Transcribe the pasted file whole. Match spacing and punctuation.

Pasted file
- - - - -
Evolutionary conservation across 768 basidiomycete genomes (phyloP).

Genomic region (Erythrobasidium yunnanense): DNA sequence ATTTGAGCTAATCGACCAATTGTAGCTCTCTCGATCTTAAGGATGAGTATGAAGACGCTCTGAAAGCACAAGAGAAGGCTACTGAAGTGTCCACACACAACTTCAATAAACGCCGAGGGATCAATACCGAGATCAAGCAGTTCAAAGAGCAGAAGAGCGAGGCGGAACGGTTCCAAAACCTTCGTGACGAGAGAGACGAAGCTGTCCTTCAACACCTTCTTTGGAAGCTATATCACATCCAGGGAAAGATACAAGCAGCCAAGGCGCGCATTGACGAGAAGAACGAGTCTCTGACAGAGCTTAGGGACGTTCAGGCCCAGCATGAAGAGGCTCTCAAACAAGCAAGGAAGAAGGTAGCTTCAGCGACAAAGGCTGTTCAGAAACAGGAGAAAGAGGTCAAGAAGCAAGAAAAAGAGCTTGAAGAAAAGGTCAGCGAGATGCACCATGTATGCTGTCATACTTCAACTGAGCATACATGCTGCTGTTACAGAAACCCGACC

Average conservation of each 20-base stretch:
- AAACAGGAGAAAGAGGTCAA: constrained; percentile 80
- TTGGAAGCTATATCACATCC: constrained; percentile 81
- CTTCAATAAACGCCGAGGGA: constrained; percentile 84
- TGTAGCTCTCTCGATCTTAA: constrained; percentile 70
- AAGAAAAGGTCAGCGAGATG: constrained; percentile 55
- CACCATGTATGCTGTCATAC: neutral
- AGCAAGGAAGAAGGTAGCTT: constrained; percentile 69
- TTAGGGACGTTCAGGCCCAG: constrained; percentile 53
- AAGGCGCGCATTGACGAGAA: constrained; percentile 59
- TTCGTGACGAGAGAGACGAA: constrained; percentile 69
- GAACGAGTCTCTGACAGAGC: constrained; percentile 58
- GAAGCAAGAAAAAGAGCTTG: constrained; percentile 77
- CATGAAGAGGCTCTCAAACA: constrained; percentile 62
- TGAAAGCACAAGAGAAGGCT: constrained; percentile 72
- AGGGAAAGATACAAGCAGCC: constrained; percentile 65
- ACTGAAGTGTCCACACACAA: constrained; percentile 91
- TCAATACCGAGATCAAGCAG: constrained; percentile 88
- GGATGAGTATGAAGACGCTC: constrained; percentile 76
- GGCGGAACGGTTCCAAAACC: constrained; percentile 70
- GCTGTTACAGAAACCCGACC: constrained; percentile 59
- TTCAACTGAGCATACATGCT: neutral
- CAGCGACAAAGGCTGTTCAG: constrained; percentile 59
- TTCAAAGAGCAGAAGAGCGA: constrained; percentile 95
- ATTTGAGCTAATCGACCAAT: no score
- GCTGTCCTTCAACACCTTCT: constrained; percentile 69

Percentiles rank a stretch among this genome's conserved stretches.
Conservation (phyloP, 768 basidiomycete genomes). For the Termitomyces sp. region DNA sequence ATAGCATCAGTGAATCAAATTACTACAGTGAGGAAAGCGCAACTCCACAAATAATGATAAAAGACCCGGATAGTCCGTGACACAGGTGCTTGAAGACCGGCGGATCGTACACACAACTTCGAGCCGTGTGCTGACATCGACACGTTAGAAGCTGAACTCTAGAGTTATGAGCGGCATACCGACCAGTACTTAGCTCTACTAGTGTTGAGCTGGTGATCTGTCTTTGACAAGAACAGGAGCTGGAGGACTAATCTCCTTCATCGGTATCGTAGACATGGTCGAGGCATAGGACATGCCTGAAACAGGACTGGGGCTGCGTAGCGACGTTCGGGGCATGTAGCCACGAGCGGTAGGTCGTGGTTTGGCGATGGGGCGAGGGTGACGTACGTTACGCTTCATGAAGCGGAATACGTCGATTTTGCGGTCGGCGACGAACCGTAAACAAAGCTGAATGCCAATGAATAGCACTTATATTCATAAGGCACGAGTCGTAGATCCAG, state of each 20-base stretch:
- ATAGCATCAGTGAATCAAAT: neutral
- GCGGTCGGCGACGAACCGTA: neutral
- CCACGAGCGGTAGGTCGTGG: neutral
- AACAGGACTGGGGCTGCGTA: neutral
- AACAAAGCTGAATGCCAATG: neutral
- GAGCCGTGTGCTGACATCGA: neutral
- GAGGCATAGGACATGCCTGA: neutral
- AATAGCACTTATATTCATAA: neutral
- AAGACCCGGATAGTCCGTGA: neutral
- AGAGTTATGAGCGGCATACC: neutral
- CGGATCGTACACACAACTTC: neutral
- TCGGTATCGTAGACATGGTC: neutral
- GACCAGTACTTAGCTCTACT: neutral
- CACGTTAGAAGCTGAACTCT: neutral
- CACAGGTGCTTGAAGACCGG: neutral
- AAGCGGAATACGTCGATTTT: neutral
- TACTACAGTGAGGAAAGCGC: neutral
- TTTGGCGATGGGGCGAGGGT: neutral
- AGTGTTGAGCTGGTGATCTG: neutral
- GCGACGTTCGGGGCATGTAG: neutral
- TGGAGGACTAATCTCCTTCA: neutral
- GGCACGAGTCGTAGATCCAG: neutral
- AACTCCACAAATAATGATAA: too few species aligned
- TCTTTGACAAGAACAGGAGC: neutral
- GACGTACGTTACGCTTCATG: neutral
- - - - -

Evolutionary conservation across 768 basidiomycete genomes (phyloP).

Genomic region (Erythrobasidium yunnanense): DNA sequence ATTTGAGCTAATCGACCAATTGTAGCTCTCTCGATCTTAAGGATGAGTATGAAGACGCTCTGAAAGCACAAGAGAAGGCTACTGAAGTGTCCACACACAACTTCAATAAACGCCGAGGGATCAATACCGAGATCAAGCAGTTCAAAGAGCAGAAGAGCGAGGCGGAACGGTTCCAAAACCTTCGTGACGAGAGAGACGAAGCTGTCCTTCAACACCTTCTTTGGAAGCTATATCACATCCAGGGAAAGATACAAGCAGCCAAGGCGCGCATTGACGAGAAGAACGAGTCTCTGACAGAGCTTAGGGACGTTCAGGCCCAGCATGAAGAGGCTCTCAAACAAGCAAGGAAGAAGGTAGCTTCAGCGACAAAGGCTGTTCAGAAACAGGAGAAAGAGGTCAAGAAGCAAGAAAAAGAGCTTGAAGAAAAGGTCAGCGAGATGCACCATGTATGCTGTCATACTTCAACTGAGCATACATGCTGCTGTTACAGAAACCCGACC

Average conservation of each 20-base stretch:
- AAACAGGAGAAAGAGGTCAA: constrained; percentile 80
- TTGGAAGCTATATCACATCC: constrained; percentile 81
- CTTCAATAAACGCCGAGGGA: constrained; percentile 84
- TGTAGCTCTCTCGATCTTAA: constrained; percentile 70
- AAGAAAAGGTCAGCGAGATG: constrained; percentile 55
- CACCATGTATGCTGTCATAC: neutral
- AGCAAGGAAGAAGGTAGCTT: constrained; percentile 69
- TTAGGGACGTTCAGGCCCAG: constrained; percentile 53
- AAGGCGCGCATTGACGAGAA: constrained; percentile 59
- TTCGTGACGAGAGAGACGAA: constrained; percentile 69
- GAACGAGTCTCTGACAGAGC: constrained; percentile 58
- GAAGCAAGAAAAAGAGCTTG: constrained; percentile 77
- CATGAAGAGGCTCTCAAACA: constrained; percentile 62
- TGAAAGCACAAGAGAAGGCT: constrained; percentile 72
- AGGGAAAGATACAAGCAGCC: constrained; percentile 65
- ACTGAAGTGTCCACACACAA: constrained; percentile 91
- TCAATACCGAGATCAAGCAG: constrained; percentile 88
- GGATGAGTATGAAGACGCTC: constrained; percentile 76
- GGCGGAACGGTTCCAAAACC: constrained; percentile 70
- GCTGTTACAGAAACCCGACC: constrained; percentile 59
- TTCAACTGAGCATACATGCT: neutral
- CAGCGACAAAGGCTGTTCAG: constrained; percentile 59
- TTCAAAGAGCAGAAGAGCGA: constrained; percentile 95
- ATTTGAGCTAATCGACCAAT: no score
- GCTGTCCTTCAACACCTTCT: constrained; percentile 69

Percentiles rank a stretch among this genome's conserved stretches.
Conservation (phyloP, 768 basidiomycete genomes). For the Termitomyces sp. region DNA sequence ATAGCATCAGTGAATCAAATTACTACAGTGAGGAAAGCGCAACTCCACAAATAATGATAAAAGACCCGGATAGTCCGTGACACAGGTGCTTGAAGACCGGCGGATCGTACACACAACTTCGAGCCGTGTGCTGACATCGACACGTTAGAAGCTGAACTCTAGAGTTATGAGCGGCATACCGACCAGTACTTAGCTCTACTAGTGTTGAGCTGGTGATCTGTCTTTGACAAGAACAGGAGCTGGAGGACTAATCTCCTTCATCGGTATCGTAGACATGGTCGAGGCATAGGACATGCCTGAAACAGGACTGGGGCTGCGTAGCGACGTTCGGGGCATGTAGCCACGAGCGGTAGGTCGTGGTTTGGCGATGGGGCGAGGGTGACGTACGTTACGCTTCATGAAGCGGAATACGTCGATTTTGCGGTCGGCGACGAACCGTAAACAAAGCTGAATGCCAATGAATAGCACTTATATTCATAAGGCACGAGTCGTAGATCCAG, state of each 20-base stretch:
- ATAGCATCAGTGAATCAAAT: neutral
- GCGGTCGGCGACGAACCGTA: neutral
- CCACGAGCGGTAGGTCGTGG: neutral
- AACAGGACTGGGGCTGCGTA: neutral
- AACAAAGCTGAATGCCAATG: neutral
- GAGCCGTGTGCTGACATCGA: neutral
- GAGGCATAGGACATGCCTGA: neutral
- AATAGCACTTATATTCATAA: neutral
- AAGACCCGGATAGTCCGTGA: neutral
- AGAGTTATGAGCGGCATACC: neutral
- CGGATCGTACACACAACTTC: neutral
- TCGGTATCGTAGACATGGTC: neutral
- GACCAGTACTTAGCTCTACT: neutral
- CACGTTAGAAGCTGAACTCT: neutral
- CACAGGTGCTTGAAGACCGG: neutral
- AAGCGGAATACGTCGATTTT: neutral
- TACTACAGTGAGGAAAGCGC: neutral
- TTTGGCGATGGGGCGAGGGT: neutral
- AGTGTTGAGCTGGTGATCTG: neutral
- GCGACGTTCGGGGCATGTAG: neutral
- TGGAGGACTAATCTCCTTCA: neutral
- GGCACGAGTCGTAGATCCAG: neutral
- AACTCCACAAATAATGATAA: too few species aligned
- TCTTTGACAAGAACAGGAGC: neutral
- GACGTACGTTACGCTTCATG: neutral